There have been a number of changes and improvements to the syntax feature of LDLS 3.0 in the last couple of beta releases. To obtain Beta 7, visit the Logos Beta Download page. You’ll need to install both the LDLS 3.0 Beta 7 download and the 3.0 Beta Resources in order to get all the functionality I describe below.
I’ll start off with what’s new with the Syntax Search dialog, which can be accessed by choosing Search > Syntax Search from the main LDLS menu. The Syntax Search dialog has seen a lot of exciting changes. If you’re interested in syntax at all, I encourage you to use and abuse these new features. If you find any bugs, log onto the beta newsgroup on our news server and let us know.
Loading & Saving. This is probably the biggest and best change. Make a syntax query, then hit the Save or Save As… buttons, and the query will be saved to your My Documents/Libronix DLS/SyntaxQueries folder. The query can then be loaded up again later by hitting the Load… button in the dialog.
A syntax query can be shared with others by copying the Libronix Syntax Database Query (*.lbxsdq) file from your hard drive and sending it to whomever you want to share it with. They can then save the *.lbxsdq file to their My Documents/Libronix DLS/SyntaxQueries folder and load it up in the dialog.
Copying Terms. Select any term in the query, and press the “Copy” button. An exact clone of that term and any child terms it may have is pasted to the end of your query. This should save lots of time making complicated queries.
before copy …
after copy …
Entry Helpers. Speaking of saving time, did you notice the “Add: …” line in the screenshots above? Beneath each search term there are now “entry helper” links. Select a term and then hit entry helper link for the term you would like to add. This is exactly equivalent to going to the Add menu and choosing the term you want to add. What used to take two clicks now takes one.
Constraints on “Anything”. If you make a query like the one below, you aren’t going to be happy with the amount of time it takes to execute. Why? Because you’ve asked for a word, then anything followed by another word. The anything could literally be anything, including every word in the Hebrew Bible. (Because of this, it’s usually a good idea to restrict queries like this to be with a larger structure, like a phrase or a clause.)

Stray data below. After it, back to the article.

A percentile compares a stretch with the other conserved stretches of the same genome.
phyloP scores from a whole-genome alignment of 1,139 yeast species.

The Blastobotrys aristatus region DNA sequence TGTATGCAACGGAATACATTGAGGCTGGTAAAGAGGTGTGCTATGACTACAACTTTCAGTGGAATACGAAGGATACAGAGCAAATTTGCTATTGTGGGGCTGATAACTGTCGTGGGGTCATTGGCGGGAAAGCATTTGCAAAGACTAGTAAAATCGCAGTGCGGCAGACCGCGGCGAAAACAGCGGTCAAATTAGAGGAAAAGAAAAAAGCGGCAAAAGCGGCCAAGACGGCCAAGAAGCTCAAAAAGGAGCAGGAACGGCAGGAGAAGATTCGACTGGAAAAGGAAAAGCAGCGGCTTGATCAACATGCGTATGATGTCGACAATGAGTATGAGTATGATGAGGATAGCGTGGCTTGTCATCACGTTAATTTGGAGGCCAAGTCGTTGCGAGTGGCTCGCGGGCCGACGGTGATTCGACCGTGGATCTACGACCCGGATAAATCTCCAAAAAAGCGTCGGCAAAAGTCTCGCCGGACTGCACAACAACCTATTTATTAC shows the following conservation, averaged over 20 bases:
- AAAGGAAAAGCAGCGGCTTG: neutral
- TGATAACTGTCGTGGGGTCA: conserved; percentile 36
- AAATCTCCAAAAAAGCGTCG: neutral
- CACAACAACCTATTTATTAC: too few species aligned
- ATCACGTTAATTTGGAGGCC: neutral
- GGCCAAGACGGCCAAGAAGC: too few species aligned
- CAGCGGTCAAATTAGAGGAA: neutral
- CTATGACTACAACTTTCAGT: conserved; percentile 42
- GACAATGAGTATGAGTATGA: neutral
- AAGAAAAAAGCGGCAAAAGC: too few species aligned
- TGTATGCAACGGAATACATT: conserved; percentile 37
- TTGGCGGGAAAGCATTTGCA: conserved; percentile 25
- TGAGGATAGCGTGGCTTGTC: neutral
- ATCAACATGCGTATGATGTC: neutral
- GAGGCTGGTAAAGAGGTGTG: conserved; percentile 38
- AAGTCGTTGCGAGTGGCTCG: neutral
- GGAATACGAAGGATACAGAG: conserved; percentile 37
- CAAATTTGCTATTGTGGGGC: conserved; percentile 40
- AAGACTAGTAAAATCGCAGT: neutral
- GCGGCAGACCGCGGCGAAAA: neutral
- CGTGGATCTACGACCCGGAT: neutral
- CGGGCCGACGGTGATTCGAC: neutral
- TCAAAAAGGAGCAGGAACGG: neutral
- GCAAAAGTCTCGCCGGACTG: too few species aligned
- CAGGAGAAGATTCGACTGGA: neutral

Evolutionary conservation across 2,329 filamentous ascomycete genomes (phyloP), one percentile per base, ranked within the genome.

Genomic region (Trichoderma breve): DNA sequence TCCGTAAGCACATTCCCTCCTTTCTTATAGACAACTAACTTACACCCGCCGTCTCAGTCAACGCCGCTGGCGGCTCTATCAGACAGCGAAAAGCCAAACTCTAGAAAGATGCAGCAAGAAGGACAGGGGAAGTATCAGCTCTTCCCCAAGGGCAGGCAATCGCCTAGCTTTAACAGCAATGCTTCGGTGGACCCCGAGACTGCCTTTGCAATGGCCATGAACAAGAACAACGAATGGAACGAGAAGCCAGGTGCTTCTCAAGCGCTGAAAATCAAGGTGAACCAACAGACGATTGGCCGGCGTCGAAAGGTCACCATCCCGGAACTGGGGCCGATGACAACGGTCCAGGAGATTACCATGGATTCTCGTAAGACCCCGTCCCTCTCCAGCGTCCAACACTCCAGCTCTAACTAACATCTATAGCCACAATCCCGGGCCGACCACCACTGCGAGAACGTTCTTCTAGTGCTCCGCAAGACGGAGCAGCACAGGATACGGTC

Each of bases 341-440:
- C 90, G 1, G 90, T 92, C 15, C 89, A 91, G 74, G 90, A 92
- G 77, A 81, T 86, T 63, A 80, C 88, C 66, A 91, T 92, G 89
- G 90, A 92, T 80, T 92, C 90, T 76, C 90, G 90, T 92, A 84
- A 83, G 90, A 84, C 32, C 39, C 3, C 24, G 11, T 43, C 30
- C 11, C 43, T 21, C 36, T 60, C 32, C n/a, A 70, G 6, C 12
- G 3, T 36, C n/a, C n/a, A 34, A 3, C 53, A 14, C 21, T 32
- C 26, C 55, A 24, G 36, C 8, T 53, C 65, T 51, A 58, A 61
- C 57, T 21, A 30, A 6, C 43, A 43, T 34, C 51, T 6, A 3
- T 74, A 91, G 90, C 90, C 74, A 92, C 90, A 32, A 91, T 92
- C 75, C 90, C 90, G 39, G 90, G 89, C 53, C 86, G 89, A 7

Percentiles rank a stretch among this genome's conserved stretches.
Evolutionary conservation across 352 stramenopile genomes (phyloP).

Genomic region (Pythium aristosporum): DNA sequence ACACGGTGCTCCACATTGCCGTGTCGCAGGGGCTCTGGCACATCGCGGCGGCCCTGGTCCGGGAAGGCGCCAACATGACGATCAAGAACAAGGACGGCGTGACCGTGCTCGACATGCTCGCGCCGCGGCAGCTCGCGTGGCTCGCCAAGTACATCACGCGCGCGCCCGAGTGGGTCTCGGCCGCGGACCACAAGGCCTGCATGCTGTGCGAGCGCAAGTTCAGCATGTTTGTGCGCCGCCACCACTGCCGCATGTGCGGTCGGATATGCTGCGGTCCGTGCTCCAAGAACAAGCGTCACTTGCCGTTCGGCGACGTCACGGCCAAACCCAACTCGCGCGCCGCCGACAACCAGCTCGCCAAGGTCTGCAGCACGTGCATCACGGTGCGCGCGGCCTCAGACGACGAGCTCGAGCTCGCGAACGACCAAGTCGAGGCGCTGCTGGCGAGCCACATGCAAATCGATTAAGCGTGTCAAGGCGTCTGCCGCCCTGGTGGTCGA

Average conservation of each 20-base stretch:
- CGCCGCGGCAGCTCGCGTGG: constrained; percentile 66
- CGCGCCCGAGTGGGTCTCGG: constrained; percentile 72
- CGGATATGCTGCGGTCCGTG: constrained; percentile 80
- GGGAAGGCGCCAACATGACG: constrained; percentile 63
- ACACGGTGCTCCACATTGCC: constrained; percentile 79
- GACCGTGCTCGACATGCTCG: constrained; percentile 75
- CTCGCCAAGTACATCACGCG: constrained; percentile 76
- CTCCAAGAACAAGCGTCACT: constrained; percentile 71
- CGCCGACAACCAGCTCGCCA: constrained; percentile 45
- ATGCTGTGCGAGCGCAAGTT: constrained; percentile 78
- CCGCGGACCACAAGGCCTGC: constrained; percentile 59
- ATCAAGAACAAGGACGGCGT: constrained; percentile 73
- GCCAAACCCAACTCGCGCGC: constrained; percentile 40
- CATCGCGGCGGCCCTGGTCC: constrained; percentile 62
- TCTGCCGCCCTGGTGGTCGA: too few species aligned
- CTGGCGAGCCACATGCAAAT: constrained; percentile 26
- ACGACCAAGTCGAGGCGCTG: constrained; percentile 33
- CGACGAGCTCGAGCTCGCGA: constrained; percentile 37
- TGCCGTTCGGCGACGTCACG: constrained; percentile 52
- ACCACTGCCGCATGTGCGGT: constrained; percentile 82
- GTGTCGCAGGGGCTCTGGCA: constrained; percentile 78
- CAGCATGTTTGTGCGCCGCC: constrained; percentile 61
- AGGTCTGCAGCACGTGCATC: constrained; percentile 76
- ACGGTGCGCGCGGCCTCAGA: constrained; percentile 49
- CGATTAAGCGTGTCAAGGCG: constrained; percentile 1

As of Beta 6, however, you can set limits on what the anything operator is allowed to match. When you select an anything operator, you can allow it to match any number of text units (that would be words or text segments) or only a specfic number of units. Thus, the anything operator essentially becomes a WITHINWORD proximity operator for syntax databases.
If we set the anything to match only between 1 and 2 segments, we get a query like the one below, which executes in under a second and finds two hits:
Term-level “OR”. A new term is introduced for all syntax databases: OR. When placed between sets of terms, the OR operator lets one or the other match. For example, if you wanted to find where “this” or “that” appeared in the subject of a clause, you could make a query that looks like this:
Granted, that’s not a very interesting query. What if you want the subject to be only elohim or ha-elohim. Then you could create a query that looks like this:
The OR alternates between everything that is above it (on the same level or generation of the query family tree) and everything that is below (on the same level), not just its immediate neighbors. Thus, that query should be read as (elohim OR (article, elohim)) not ((elohim OR article), elohim). Got it?
You can list as many alternates as necessary, and each of the alternates can have its own structure. The following query will match any subject that contains “elohim”, or “ha-elohim”, or “yhwh elohim”, or a phrase that has two segments that are glossed “God of”, and “Israel”.
Next: What’s new with the Syntax Search results.